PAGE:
Genome Canada Announces Bioinformatics Funding Opportunity
June 21, 2012
New tools will markedly advance our understanding of life in its molecular detail
OTTAWA – June 21, 2012— Genome Canada with support from the Canadian Institutes of Health Research (CIHR), today launched the 2012 Bioinformatics and Computational Biology Competition. This research fund will help create the next generation of tools needed to deal with the massive amounts of data produced by modern genomic technologies and allow researchers to better understand the biology of living things.
Bioinformatics expands the use of genomics data through the research, development or application of computational tools and approaches. It enables better ways to acquire, store, organize, archive, analyze and visualize data.
"The Harper Government is supporting Canada's research leadership in genomics, an area that has the potential for significant social and economic benefits," said the Honourable Gary Goodyear, Minister of State for Science and Technology. "Through this investment, we are supporting the development of new tools and methods necessary to keep Canada at the leading edge of this fast-growing field."
Pierre Meulien, President and CEO, Genome Canada, said: "The genomics research community has an urgent need for efficient computational tools to collect and analyse data. Genome Canada has made it a priority to invest in this area so that key economic sectors from forestry to fisheries, agriculture to environment, energy to mining and human health have the ability to reap the full value of genomics research."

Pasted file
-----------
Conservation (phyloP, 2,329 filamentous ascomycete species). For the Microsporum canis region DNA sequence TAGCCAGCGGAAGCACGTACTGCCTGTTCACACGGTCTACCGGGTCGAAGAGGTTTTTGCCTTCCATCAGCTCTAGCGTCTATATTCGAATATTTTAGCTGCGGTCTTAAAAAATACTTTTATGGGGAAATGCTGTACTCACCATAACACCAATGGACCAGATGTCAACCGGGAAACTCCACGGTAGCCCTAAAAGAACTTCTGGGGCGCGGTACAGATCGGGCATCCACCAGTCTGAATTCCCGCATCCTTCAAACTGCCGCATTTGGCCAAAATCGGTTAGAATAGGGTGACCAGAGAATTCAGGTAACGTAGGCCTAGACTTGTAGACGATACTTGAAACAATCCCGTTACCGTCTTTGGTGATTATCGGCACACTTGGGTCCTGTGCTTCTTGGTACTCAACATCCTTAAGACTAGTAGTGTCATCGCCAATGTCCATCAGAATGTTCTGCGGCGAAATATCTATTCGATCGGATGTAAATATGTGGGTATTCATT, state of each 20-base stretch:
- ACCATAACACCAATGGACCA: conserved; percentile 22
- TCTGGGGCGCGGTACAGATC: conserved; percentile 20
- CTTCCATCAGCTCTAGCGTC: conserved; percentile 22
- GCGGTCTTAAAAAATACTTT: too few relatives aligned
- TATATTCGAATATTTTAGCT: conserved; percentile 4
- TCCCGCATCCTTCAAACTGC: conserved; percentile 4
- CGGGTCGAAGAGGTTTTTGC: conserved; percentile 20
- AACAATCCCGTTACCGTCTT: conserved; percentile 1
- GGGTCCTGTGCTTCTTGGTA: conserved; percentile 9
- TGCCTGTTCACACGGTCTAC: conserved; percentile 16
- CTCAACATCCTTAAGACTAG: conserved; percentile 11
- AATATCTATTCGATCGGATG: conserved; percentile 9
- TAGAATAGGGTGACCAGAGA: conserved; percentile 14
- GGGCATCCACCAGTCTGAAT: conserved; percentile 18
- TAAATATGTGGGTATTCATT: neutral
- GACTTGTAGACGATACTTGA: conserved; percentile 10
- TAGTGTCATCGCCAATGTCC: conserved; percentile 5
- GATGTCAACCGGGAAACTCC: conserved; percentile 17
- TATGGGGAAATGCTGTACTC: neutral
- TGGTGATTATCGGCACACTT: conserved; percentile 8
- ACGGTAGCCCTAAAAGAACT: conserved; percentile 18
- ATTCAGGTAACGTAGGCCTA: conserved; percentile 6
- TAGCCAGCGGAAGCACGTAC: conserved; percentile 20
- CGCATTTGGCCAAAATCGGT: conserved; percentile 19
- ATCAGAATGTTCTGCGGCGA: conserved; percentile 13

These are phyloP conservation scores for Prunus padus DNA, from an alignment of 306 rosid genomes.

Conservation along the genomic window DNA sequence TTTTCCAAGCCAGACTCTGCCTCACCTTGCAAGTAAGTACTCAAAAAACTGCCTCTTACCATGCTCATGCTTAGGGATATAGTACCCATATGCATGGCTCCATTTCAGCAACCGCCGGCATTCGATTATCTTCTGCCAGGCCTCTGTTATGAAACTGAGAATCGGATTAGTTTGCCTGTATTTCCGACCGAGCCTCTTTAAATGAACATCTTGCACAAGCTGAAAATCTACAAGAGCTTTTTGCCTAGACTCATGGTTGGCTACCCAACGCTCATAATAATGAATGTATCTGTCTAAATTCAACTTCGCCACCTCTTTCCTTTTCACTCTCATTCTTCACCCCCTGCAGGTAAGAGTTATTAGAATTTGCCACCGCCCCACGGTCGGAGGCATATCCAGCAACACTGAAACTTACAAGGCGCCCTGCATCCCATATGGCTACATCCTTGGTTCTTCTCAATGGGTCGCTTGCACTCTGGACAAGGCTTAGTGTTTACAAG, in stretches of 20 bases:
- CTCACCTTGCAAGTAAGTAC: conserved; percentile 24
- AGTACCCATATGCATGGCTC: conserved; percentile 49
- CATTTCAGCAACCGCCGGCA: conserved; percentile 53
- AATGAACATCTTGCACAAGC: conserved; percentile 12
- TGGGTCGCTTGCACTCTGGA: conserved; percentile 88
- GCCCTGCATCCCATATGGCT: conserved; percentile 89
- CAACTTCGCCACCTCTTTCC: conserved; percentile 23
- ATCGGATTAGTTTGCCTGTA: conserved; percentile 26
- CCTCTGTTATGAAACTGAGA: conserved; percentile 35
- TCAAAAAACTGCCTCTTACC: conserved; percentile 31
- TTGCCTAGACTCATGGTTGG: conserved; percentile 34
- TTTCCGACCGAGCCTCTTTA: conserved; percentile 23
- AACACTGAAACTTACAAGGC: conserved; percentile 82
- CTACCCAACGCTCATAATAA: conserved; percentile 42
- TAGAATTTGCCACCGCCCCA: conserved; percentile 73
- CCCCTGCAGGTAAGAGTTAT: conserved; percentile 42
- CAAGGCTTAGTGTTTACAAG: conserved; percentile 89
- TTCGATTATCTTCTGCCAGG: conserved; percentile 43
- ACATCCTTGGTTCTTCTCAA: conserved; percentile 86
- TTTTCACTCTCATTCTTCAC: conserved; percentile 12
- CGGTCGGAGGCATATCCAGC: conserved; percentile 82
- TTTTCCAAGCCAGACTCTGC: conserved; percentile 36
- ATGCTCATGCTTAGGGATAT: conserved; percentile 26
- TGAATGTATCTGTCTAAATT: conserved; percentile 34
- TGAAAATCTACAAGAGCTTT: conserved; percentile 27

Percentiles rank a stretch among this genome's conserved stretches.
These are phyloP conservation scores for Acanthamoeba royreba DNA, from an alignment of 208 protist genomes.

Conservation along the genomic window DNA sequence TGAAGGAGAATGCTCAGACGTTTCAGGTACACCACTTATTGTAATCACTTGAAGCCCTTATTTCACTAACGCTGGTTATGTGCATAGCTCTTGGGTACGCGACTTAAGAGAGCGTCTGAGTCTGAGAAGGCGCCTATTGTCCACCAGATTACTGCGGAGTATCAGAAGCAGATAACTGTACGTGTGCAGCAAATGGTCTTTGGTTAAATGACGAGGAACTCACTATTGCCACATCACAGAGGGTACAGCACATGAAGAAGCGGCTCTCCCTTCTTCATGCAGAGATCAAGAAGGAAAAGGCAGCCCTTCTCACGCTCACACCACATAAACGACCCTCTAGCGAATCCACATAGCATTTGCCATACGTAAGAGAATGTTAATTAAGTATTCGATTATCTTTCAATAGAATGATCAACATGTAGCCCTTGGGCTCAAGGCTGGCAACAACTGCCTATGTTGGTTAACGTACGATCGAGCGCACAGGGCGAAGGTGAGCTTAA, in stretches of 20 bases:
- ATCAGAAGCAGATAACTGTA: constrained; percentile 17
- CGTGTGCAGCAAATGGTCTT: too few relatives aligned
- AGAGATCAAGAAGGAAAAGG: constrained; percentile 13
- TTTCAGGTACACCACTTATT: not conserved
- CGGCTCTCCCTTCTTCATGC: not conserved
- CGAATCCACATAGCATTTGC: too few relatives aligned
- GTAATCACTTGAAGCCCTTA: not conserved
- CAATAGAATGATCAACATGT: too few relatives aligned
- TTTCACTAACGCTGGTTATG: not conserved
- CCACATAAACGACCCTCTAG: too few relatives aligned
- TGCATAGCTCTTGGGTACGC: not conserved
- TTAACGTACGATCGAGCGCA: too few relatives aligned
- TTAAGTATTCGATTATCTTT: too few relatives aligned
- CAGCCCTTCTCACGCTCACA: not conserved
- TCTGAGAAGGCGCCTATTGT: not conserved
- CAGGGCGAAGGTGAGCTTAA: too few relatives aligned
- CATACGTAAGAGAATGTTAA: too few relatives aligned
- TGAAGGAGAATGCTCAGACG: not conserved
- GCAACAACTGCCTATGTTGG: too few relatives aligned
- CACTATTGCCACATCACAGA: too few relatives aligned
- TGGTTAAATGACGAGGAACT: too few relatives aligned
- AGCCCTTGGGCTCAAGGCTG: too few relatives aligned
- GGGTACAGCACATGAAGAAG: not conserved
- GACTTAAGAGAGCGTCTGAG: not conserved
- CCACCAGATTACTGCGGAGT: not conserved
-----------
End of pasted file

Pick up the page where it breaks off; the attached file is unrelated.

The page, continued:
Computational biology helps make sense of genomics data through computational analysis, modelling, and prediction. New experimental, computational and theoretical tools in biology will lead to a much greater understanding of life in its molecular detail and maximize the impact of genomics research in health and life sciences, among other areas.
The competition involves $5 million from Genome Canada and $1.25 million from CIHR. Of this, $4 million will support large-scale projects by multi-disciplinary teams to develop robust, user-friendly tools needed by the genomics research community. As well, $2.25 million will support small-scale projects by individuals or groups to propose innovative ideas with the potential for significant impact. CIHR's funding preference will be in support of the smaller scale projects. The projects, in collaboration with Canada's six regional Genome Centres, are expected to secure an additional $4 million in co-funding for the large-scale applied projects.
Dr. Alain Beaudet, President, Canadian Institutes of Health Research, said: "CIHR is pleased to partner with Genome Canada on this important initiative, especially given the vast potential applications to research that could come out of new tools and methodologies in this essential field. The more effectively we can analyze and interpret genomic data, the greater our understanding of life at its most fundamental level."
Genome Canada is a catalyst for developing and applying genomic sciences that create economic wealth and social benefit for Canadians. We work in partnership to invest in and manage large-scale research and translate discoveries into commercial opportunities, new technologies, applications and solutions. We build bridges between government, academia and industry to forge a genomics-based public-private innovation focused on key life science sectors. For more information, visit www.genomecanada.ca
The Canadian Institutes of Health Research (CIHR) is the Government of Canada's health research investment agency. CIHR's mission is to create new scientific knowledge and to enable its translation into improved health, more effective health services and products, and a strengthened Canadian health care system. Composed of 13 Institutes, CIHR provides leadership and support to more than 14,100 health researchers and trainees across Canada. www.cihr-irsc.gc.ca.
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